The Enugu State Administration of Criminal Justice Act (ACJA-2015) working group has made a commitment to work with stakeholders for effective implementation of ACJA-2015 and Administration of Criminal Justice Law (ACJL-2017) of Enugu state.
The group says Enugu state Attorney General and Commissioner for Justice, the state police command, Independent Corrupt Practices and other Related offenses Commission-ICPC, Economic and Financial Crimes Commission-EFCC, are among the major stakeholders they will be engaging.
Part of the stakeholder’s engagement will focus on the compliance of both the Criminal Justice Act for the Federation and the Criminal Justice Law for the state. They seek to identify challenges associated with both legislation and find ways of addressing them.
The working group is made up of Independent Corrupt Practices and other Related Offences Commission-ICPC, Economic and Financial Crimes Commission-EFCC, Nigeria Bar Association-NBA, National Youth Service Corp-NYSC, International Federation of Women Lawyers-FIDA, and other stakeholders.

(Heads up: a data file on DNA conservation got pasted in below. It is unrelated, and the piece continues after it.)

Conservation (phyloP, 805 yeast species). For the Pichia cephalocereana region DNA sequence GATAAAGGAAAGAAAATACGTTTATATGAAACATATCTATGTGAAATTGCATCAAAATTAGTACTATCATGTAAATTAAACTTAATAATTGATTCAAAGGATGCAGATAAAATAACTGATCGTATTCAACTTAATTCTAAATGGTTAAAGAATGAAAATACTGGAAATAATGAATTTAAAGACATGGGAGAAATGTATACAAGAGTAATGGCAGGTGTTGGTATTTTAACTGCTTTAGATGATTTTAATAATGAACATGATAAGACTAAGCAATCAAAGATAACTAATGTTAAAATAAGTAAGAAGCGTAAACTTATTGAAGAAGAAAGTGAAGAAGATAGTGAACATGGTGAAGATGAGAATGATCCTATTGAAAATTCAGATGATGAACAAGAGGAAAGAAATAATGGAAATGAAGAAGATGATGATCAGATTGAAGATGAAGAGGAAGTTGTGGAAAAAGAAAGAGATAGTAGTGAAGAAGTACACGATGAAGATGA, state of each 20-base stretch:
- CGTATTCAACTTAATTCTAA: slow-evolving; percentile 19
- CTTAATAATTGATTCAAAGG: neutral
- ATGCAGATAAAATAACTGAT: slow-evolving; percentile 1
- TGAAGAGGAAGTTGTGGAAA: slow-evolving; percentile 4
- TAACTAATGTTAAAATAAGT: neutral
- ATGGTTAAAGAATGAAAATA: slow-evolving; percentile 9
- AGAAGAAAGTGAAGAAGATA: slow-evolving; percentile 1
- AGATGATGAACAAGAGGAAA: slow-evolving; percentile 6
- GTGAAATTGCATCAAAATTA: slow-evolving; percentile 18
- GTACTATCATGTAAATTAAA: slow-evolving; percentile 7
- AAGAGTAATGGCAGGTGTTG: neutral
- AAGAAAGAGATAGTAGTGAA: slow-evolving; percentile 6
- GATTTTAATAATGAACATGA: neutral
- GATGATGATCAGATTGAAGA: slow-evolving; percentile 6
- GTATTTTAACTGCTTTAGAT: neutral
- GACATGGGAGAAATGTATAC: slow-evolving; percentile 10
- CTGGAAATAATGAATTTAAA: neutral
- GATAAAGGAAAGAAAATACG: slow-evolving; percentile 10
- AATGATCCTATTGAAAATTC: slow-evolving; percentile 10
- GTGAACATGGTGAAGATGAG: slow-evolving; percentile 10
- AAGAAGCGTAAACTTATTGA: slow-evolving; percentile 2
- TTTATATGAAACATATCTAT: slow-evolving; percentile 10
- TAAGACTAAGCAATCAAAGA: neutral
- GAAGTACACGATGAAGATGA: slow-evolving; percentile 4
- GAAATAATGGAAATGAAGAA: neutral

In the bi-monthly meeting held on Wednesday, at the Women Information Network (WINET) conference room in Enugu, Mr. Innocent Mbachie, who represents the EFCC at the state working group shared how the anti-graft agency, is using the plea bargain provided in the ACJL and ACJA to speed up trials and decongest prisons.
Mr. Amedu Sule, the ICPC South East Zonal head, also pointed out that both legislations are fundamental because they have provisions for speedy trial of criminal cases and enhancement of the judicial process in Nigeria.
Miriam Menkiti, WINET Executive Director, at the meeting, told the state working group members that the project is supported by MacArthur Foundation with CLEEN Foundation as the principal implementing organization.
She pointed out that the state working group seeks to achieve accountability and transparency in the judicial system through the implementation of ACJA-2015 and ACJL-2017.
However, participants at the meeting identified challenges impeding ACJA and ACJL implementation to include lack of vehicles to convey suspects to courts, bribery and corruption within the prison system, the police and judiciary.